– number of iterations for Local Optimization method. The default value is 10. By increasing loIterations
the output model could be more accurate, however, the computationial time may also increase.loSampleSize
– maximum sample number for Local Optimization. The default value is 14. Note, that by increasing loSampleSize
the accuracy of model can increase as well as the computational time. However, it is recommended to keep value less than 100, because estimation on low number of points is faster and more robust.Samples:
There are three new sample files in opencv/samples directory.
epipolar_lines.cpp
– input arguments of main
function are two paths to images. Then correspondences are found using SIFT detector. Fundamental matrix is found using RANSAC from tentative correspondences and epipolar lines are plot.essential_mat_reconstr.cpp
– input arguments are path to data file containing image names and single intrinsic matrix and directory where these images located. Correspondences are found using SIFT. The essential matrix is estimated using RANSAC and decomposed to rotation and translation. Then by building two relative poses with projection matrices image points are triangulated to object points. By running RANSAC with 3D plane fitting object points as well as correspondences are clustered into planes.essential_mat_reconstr.py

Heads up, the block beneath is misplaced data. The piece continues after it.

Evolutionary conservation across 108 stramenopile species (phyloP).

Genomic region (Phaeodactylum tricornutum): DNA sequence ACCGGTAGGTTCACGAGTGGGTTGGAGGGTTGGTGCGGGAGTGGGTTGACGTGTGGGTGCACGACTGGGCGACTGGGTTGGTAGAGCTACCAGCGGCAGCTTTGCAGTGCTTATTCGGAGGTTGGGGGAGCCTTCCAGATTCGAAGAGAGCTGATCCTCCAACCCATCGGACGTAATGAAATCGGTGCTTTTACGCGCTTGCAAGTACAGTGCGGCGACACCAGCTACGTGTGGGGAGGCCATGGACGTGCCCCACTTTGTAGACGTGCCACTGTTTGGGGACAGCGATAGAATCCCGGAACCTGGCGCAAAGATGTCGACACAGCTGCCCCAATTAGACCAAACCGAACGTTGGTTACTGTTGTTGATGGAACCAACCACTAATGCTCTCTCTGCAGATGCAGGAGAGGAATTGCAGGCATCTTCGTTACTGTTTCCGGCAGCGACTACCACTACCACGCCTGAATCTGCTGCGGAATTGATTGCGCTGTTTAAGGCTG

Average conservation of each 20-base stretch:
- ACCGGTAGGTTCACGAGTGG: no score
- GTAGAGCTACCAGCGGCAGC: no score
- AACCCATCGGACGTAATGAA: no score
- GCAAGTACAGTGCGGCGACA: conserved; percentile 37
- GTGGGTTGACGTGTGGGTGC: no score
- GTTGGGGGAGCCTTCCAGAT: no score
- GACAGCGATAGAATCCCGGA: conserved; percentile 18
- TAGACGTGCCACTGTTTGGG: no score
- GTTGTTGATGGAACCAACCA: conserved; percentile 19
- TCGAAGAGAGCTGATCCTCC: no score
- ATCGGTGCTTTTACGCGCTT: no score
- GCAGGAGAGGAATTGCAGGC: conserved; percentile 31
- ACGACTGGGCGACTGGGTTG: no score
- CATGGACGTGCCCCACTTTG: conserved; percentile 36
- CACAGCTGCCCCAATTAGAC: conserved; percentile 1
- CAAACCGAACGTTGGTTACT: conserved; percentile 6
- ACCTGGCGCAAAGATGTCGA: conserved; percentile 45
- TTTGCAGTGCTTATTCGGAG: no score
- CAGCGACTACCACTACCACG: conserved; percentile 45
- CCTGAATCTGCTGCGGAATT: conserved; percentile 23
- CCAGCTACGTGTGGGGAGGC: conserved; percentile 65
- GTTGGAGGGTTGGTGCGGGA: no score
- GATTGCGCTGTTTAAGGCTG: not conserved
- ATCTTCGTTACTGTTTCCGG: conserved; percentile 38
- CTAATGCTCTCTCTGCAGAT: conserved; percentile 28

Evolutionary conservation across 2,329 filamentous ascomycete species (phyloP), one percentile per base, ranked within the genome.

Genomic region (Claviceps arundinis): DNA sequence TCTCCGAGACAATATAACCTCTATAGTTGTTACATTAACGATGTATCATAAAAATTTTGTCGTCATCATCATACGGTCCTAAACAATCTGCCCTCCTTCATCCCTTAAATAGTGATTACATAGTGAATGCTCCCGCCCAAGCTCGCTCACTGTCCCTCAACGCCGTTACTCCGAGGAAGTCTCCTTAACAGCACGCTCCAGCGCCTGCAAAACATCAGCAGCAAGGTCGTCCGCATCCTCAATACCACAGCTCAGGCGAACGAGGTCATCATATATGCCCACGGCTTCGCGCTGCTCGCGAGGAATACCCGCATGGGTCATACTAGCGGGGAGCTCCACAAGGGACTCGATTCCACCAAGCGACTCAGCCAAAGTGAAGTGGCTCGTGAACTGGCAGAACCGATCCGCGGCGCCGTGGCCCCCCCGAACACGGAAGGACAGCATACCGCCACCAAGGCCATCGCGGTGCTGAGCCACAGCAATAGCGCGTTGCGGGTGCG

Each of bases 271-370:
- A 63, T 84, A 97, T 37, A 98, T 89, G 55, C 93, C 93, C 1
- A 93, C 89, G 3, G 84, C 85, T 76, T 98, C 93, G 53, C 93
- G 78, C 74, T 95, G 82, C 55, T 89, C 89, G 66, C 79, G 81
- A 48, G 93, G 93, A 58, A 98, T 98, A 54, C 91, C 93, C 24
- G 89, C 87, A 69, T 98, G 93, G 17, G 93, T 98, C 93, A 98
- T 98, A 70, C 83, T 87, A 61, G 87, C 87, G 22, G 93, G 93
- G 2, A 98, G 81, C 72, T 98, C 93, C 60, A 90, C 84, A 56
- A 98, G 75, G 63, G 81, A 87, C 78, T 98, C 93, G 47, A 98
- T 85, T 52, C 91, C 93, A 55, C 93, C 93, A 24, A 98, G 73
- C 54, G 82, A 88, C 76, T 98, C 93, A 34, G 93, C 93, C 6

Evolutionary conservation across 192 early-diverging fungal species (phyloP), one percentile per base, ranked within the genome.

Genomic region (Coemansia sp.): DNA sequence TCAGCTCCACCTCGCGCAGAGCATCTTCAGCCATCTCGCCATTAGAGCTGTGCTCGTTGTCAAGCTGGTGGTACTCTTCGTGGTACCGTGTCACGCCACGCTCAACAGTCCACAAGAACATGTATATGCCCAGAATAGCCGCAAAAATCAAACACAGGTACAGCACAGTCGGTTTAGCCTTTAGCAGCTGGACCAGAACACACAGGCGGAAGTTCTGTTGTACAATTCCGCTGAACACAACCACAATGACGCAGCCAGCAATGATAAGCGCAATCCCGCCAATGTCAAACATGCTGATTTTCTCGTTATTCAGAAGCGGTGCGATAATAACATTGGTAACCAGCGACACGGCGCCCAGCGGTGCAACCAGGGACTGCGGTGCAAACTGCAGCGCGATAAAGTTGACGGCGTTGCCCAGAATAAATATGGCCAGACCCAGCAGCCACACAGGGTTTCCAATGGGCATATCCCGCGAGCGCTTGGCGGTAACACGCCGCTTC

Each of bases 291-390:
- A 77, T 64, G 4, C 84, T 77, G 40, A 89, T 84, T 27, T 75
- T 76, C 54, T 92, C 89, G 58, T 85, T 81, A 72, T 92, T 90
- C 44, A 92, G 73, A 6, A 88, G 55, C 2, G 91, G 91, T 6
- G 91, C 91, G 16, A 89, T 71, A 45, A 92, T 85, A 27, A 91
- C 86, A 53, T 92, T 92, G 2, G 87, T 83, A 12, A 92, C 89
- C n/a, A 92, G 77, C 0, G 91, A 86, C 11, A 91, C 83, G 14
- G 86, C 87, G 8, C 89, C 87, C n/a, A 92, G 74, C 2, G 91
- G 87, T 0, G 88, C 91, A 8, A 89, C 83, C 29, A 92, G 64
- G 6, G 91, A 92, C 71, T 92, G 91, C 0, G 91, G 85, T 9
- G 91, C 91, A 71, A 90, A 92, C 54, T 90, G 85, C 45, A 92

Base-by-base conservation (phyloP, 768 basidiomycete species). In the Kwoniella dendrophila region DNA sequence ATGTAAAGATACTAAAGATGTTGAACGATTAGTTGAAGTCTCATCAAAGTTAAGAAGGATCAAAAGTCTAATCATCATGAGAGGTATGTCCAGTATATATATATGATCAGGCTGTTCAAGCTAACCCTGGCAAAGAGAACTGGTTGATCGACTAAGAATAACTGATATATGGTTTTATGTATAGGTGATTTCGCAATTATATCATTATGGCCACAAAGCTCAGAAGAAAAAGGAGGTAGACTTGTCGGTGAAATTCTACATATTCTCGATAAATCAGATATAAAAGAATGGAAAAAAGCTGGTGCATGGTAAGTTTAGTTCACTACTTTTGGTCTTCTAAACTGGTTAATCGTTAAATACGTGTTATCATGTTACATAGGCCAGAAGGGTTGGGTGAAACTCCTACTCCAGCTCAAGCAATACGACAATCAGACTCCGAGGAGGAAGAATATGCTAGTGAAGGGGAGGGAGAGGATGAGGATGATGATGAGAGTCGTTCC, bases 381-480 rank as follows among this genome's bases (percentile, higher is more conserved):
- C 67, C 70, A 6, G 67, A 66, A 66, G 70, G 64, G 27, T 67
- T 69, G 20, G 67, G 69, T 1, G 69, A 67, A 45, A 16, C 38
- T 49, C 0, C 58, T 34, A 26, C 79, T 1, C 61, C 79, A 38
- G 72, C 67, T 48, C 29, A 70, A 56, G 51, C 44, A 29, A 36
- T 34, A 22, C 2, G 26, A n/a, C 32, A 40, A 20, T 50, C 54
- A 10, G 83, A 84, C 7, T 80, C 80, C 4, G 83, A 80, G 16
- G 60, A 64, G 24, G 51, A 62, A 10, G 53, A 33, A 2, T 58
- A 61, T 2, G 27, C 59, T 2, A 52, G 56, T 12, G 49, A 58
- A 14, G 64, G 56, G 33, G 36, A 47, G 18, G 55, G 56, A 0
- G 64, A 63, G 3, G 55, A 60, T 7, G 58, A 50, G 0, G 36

– the same functionality as in .cpp file, however instead of clustering points to plane the 3D map of object points is plot.References:
1. Daniel Barath and Jiří Matas. 2018. GraphCut RANSAC. In Proceedings of the iEEE conference on computer vision and pattern recognition, 6733–6741.
2. Daniel Barath, Maksym Ivashechkin, and Jiri Matas. 2019. Progressive NAPSAC: Sampling from gradually growing neighborhoods. arXiv preprint arXiv:1906.02295.
3. Daniel Barath, Jana Noskova, Maksym Ivashechkin, and Jiri Matas.
4. O. Chum and J. Matas. 2005. Matching with PROSACprogressive sample consensus. In Computer vision and pattern recognition.
5. O. Chum, J. Matas, and J. Kittler. 2003. Locally optimized RANSAC. In Joint pattern recognition symposium.
6. O. Chum, T. Werner, and J. Matas. 2004. Epipolar geometry estimation via RANSAC benefits from the oriented epipolar constraint. In International conference on pattern recognition.
7. Ondrej Chum, Tomas Werner, and Jiri Matas. 2005. Twoview geometry estimation unaffected by a dominant plane. In 2005 iEEE computer society conference on computer vision and pattern recognition (cVPR’05), 772–779.
8. M. A. Fischler and R. C. Bolles. 1981. Random sample consensus: A paradigm for model fitting with applications to image analysis and automated cartography. Communications of the ACM.
9. Jiri Matas and Ondrej Chum. 2005. Randomized RANSAC with sequential probability ratio test. In Tenth iEEE international conference on computer vision (iCCV’05) volume 1, 1727–1732.
10. D. R. Myatt, P. H. S. Torr, S. J. Nasuto, J. M. Bishop, and R. Craddock. 2002. NAPSAC: High noise, high dimensional robust estimation. In In bMVC02, 458–467.
11. Henrik Stewénius, Christopher Engels, and David Nistér. 2006. Recent developments on direct relative orientation.